22 November, 2017
A United Nations' Yugoslav war crimes court has ruled against former Bosnian Serb army leader Ratko Mladic.
Mladic was found guilty of genocide, war crimes and crimes against humanity for actions during the conflict in the former Yugoslavia during the 1990s.
The court found him guilty on 10 of the 11 charges he faced, including persecution, extermination, murder, terror and unlawful attacks on civilians. He was sentenced to life in prison.
The court said Mladic tried to destroy the Bosnian Muslim population in the town of Srebrenica. And it said that, in Sarajevo, he personally directed a campaign of shelling and sniping meant to spread terror among civilians.
It noted that Mladic had talked about a desire to create an ethnically homogenous Bosnian Serb republic.
Mladic was in the courtroom on Wednesday, but was not present when a judge started reading the court's findings. He asked to go to the restroom for five minutes, but did not return for 45 minutes. His lawyer said Mladic's blood pressure was dangerously high. He asked the judge to either stop reading the verdict or go straight to the judgment. When the judge refused, Mladic began shouting until he was removed from the courtroom.
Zeid Ra'ad Al Hussein is the United Nations' human rights chief. In a statement, he called the court's ruling a "momentous victory for justice" and the "epitome of what international justice is all about." He also said the "verdict is a warning to the perpetrators of such crimes that they will not escape justice, no matter how powerful they may be nor how long it may take."
Mladic is the last former military leader to face war crimes charges in the court, which was set up to deal with the crimes that took place during the Bosnian war. The fighting lasted from 1992 until 1995, when the Dayton Peace Accord was signed. The agreement kept Bosnia as one country divided into two parts: the Serb Republic and the Bosnia-Croat Federation.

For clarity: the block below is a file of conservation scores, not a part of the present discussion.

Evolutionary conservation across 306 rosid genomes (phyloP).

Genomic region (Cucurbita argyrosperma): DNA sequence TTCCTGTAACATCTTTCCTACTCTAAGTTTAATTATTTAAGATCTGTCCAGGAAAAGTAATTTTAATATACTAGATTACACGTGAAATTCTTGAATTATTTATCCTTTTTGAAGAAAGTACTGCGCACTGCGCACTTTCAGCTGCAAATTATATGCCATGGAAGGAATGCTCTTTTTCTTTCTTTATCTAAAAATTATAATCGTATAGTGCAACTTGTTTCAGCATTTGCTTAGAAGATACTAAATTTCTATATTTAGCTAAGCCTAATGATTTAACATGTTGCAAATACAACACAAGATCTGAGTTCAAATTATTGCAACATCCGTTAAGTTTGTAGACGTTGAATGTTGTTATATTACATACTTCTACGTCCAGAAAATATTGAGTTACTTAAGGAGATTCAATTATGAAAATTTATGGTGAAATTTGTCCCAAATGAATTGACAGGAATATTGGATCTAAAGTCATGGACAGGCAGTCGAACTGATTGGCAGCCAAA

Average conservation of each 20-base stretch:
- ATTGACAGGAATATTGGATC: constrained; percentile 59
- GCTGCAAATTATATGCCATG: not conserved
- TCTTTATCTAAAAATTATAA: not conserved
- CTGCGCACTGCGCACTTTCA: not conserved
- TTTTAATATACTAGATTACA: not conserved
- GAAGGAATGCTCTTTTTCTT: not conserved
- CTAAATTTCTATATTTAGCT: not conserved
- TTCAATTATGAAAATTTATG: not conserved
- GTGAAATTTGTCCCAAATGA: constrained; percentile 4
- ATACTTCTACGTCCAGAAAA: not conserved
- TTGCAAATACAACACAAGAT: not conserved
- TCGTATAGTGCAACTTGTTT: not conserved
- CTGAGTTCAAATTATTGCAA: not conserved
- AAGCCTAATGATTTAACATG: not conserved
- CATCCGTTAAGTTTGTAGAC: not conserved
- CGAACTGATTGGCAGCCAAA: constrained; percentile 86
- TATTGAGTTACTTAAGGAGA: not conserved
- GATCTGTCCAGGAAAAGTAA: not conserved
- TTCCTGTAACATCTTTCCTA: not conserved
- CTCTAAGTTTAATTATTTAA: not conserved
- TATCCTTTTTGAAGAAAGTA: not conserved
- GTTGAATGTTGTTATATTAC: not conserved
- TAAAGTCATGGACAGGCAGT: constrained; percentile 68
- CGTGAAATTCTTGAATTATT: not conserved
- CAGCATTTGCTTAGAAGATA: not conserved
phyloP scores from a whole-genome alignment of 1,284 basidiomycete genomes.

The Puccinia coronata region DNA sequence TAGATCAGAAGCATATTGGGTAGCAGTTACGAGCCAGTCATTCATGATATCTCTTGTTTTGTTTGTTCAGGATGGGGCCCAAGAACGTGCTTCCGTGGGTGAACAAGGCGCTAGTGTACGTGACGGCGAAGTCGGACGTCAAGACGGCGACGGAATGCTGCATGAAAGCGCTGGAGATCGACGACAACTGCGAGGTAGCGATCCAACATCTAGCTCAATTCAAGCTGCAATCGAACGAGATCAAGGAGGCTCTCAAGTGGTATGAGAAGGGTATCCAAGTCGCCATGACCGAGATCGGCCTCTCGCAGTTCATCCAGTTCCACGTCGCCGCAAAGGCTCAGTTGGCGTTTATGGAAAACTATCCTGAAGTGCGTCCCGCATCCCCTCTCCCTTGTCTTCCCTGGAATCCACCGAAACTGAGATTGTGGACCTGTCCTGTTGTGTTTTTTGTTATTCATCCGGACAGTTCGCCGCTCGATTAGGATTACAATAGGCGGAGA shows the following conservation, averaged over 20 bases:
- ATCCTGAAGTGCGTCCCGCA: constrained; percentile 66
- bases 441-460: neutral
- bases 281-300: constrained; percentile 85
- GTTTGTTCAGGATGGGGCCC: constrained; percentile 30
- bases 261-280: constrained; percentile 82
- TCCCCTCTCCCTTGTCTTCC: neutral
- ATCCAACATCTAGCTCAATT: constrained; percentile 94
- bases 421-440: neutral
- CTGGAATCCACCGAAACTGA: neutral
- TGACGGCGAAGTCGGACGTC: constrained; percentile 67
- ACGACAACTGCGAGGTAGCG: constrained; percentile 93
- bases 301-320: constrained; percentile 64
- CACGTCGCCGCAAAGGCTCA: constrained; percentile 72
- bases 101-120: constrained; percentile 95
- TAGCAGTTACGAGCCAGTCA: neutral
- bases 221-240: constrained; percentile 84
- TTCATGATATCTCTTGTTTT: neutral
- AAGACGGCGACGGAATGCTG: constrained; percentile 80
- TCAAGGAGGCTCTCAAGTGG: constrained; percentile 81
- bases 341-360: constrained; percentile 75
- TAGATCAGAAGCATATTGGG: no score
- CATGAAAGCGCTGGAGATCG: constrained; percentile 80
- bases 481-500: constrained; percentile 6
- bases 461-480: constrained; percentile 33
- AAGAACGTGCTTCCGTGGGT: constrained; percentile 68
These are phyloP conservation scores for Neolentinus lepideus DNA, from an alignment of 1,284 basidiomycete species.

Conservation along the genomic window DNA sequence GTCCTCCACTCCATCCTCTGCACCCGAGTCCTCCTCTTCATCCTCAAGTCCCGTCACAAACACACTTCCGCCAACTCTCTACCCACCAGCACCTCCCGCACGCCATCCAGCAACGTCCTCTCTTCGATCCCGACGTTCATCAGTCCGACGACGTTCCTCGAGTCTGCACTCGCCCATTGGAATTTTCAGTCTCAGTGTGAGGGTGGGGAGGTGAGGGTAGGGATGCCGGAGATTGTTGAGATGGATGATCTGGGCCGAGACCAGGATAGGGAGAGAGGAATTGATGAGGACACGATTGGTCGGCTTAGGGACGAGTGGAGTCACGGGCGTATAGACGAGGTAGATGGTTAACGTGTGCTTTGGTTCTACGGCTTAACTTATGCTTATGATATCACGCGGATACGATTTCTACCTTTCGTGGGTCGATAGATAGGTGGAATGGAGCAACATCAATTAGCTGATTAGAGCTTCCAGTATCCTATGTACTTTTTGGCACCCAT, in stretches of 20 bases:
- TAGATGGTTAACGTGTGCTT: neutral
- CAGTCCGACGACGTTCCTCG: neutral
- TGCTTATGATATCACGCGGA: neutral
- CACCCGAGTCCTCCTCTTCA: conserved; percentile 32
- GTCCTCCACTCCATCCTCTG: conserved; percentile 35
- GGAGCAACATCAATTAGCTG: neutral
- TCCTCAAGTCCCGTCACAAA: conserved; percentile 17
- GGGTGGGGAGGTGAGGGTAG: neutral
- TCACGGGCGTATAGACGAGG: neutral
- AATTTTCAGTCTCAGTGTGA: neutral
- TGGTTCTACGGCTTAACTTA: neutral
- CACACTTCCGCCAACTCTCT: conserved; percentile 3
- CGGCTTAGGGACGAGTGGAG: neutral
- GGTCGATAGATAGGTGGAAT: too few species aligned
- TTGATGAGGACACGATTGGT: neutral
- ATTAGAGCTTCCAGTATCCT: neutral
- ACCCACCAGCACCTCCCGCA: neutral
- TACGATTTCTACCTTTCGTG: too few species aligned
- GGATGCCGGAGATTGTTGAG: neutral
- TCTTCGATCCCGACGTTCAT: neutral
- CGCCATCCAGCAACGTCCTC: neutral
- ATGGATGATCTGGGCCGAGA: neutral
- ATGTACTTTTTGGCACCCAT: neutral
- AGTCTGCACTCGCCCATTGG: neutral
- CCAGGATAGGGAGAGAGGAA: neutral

Mladic was charged with leading sniper campaigns in Sarajevo and with the 1995 killings of more than 8,000 Muslim men and boys in Srebrenica.
In 1995, at the end of the war, Mladic lived in Serbia, protected by family members and members of security forces. Many Serbs consider him to be a war hero. He was able to avoid arrest for almost 16 years. He was arrested at the home of a family member in rural northern Serbia in 2011. He has been in jail for more than five years.
Radovan Karadzic was the political leader of the Bosnian Serbs. In March, 2016 he was found guilty of war crimes and sentenced to 40 years in prison.
I'm Bryan Lynn.
VOA's Chris Hannas reported this story from Washington. Christopher Jones-Cruise adapted his report for VOA Learning English. George Grow was the editor.
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Words in This Story
persecute – v. to treat (someone) cruelly or unfairly especially because of race or religious or political beliefs
exterminate – v. to destroy or kill (a group of animals, people, etc.) completely
snipe – v. to shoot at someone from a hidden place
homogenous – adj. made up of the same kind of people or things
momentous – adj. very important; having great or lasting importance
epitome – n. a perfect example; an example that represents or expresses something very well
perpetrate – v. to do (something that is illegal or wrong)